28 March 2007

Gimme Shelter: "All My Love's in Vain" (part 2)


(Simul-post)

Four months after Woodstock came the perfect storm -- just like a Nor'easter with an extra-tropical hurricane rolled in, everything that could go wrong at the Altamont Speedway on Saturday, December 6, 1969 did. The stage -- set overnight by volunteers and pros -- was unbarricaded and far to low. The acid was either too strong, flat-out bad, or a host of good trips went bad because this free concert was going terribly awry. And that's just part of the story; other problems and minor successes are discussed in part one of this post. And the quasi-satanic detonator, the best blues rock band ever, headed tacking into the San Francisco firestorm play-acting with full-throttle peace, love, and music counter-culture.

* * * * *

In Gimme Shelter, we arrive at Altamont with a audio segue way of the Stones in the studio doing "Street Fighting Man". First we see the "Friday nighters": the people who came to camp in the cold to get a dose of the Stones for free the next day. Bonfires and tilting jug-wine bottles fill the screen. As Saturday's dawn approaches, the bulk of the crowd streams in with 7 hours to catch their buzz in preparation for their dream festival -- a dream turned nightmare on a speedway with only one road in, and neighbors pissed off a week before the Stones hit town.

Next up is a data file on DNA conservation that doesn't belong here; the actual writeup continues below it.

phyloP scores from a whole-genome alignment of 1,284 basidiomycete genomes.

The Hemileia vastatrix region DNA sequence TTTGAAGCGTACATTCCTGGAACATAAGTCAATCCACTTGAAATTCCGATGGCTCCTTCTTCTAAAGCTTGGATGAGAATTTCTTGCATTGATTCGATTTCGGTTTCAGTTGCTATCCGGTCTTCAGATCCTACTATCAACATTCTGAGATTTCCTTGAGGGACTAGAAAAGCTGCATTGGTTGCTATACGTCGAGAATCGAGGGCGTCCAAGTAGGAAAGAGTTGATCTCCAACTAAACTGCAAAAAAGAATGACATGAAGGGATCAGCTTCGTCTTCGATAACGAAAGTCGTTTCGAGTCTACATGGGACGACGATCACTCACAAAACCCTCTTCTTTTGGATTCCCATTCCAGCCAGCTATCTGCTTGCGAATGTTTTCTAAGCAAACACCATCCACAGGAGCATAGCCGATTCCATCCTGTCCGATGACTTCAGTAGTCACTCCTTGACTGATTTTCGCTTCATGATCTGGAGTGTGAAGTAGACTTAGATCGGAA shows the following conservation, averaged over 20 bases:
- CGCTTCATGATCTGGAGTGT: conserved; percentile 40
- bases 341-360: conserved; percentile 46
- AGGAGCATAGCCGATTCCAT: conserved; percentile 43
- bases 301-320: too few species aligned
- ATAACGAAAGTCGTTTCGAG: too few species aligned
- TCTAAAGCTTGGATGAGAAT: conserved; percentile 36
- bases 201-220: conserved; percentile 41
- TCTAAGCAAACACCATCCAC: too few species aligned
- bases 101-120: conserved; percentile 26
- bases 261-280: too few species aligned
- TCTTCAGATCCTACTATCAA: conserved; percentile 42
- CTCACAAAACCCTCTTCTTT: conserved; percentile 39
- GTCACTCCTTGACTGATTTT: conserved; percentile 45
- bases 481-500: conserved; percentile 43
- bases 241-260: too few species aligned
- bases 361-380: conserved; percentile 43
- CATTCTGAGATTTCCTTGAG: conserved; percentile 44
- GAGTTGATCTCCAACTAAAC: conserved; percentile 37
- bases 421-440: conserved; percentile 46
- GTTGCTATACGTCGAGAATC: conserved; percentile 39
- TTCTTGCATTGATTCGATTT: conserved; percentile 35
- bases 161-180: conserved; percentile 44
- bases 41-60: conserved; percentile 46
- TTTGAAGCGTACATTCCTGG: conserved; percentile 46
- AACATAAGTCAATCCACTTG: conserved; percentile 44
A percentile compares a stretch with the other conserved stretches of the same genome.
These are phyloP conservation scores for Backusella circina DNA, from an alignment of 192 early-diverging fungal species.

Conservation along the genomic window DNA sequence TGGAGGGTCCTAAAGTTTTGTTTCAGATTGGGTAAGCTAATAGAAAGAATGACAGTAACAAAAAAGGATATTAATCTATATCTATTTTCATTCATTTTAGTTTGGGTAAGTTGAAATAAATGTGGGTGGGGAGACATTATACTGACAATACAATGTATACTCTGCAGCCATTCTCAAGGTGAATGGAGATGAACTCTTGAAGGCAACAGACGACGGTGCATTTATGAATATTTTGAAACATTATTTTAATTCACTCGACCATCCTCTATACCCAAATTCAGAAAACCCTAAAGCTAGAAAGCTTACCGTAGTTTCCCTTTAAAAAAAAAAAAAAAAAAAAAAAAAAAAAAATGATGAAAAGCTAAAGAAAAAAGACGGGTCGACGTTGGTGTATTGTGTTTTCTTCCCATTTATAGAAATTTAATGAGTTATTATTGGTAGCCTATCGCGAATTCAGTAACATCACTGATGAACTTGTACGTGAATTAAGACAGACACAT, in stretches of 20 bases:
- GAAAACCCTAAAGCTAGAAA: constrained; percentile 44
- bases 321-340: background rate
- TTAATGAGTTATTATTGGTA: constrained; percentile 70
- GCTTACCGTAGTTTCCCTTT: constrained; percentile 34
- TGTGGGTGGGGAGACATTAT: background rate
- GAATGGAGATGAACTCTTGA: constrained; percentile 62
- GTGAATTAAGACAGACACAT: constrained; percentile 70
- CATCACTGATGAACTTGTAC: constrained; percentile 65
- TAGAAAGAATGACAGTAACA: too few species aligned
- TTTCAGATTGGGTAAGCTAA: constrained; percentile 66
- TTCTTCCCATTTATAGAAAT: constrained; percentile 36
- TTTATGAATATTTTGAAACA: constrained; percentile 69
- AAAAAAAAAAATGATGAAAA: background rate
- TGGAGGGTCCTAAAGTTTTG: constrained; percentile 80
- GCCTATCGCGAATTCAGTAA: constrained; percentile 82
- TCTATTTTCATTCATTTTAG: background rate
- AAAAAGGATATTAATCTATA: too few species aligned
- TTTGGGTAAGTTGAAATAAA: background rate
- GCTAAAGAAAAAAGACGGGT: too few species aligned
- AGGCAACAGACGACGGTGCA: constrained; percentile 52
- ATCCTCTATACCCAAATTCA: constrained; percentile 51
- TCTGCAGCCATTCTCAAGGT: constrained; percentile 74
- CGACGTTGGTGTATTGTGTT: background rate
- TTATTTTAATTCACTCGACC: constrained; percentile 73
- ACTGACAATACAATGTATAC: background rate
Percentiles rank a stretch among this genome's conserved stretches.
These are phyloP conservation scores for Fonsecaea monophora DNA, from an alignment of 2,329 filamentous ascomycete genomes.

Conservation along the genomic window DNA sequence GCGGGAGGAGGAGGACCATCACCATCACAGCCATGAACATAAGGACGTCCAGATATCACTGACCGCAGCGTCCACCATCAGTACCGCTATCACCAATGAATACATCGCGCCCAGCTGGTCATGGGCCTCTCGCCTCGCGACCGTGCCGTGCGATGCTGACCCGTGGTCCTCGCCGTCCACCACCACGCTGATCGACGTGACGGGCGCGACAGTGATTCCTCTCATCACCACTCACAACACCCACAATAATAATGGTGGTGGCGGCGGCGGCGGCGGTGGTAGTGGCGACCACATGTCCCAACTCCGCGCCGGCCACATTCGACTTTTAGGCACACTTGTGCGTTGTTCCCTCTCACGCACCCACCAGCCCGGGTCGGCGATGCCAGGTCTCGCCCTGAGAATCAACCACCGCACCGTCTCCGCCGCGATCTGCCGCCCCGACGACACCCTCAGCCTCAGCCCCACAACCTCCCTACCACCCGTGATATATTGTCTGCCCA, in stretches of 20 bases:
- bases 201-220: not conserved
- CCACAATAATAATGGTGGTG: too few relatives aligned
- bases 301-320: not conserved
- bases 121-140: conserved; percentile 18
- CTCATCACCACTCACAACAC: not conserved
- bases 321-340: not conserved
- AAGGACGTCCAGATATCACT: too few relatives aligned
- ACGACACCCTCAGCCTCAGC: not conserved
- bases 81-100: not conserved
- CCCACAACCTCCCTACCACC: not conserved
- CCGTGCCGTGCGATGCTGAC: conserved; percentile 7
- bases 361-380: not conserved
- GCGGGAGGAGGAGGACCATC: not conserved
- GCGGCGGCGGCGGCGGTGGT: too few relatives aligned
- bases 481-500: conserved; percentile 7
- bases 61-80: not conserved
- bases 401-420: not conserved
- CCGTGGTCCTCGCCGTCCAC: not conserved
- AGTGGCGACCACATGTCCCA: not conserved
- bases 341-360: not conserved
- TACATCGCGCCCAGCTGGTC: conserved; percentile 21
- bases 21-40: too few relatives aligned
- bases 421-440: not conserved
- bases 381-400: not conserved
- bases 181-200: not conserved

As festival day progresses, everything but the numerous bad trips make this seem like a peaceful scene mysteriously going bummer. Concert goers reported a lot of bad karma around that the cameras -- most of which are set to cover the stage -- didn't capture. This was not a scene of brother helping brother, but rather brothers and sisters stepping over those in need of help to make their plan for the day work out. And the "Friday nighters" -- they were toasted, tired and surly.

Cut to mid-morning at the Altamont stage: as the Flying Burrito Brothers play Six Days on the Road, we see our first fight break out between the crowd and the Angels there early. The bands change but the bad scene remains. All the while, more Angels arrive and more bikes parked near the stage get turned over as the crowd washes to the stage like an incoming flood tide.

The Maysles Brothers and Zwerin once again reassert themselves to present a succinct, cohesive vision of what happens next. Cut to the Jefferson Airplane --the tension breaks through the now shredded fabric of "Woodstock West". As Jagger will do later, Grace Slick begins both verbally and ad-lib vocally pleading for everyone to just cool out. Marty Balin of the Airplane is knocked out on stage, allegedly by an Angel, and this verbal indictment spreads to the crowd. It also reaches the musician community by word of mouth. We see Mike Shrieve, opening act Santana's drummer, briefing the Dead's Jerry Garcia and Bob Weir in a backstage chat.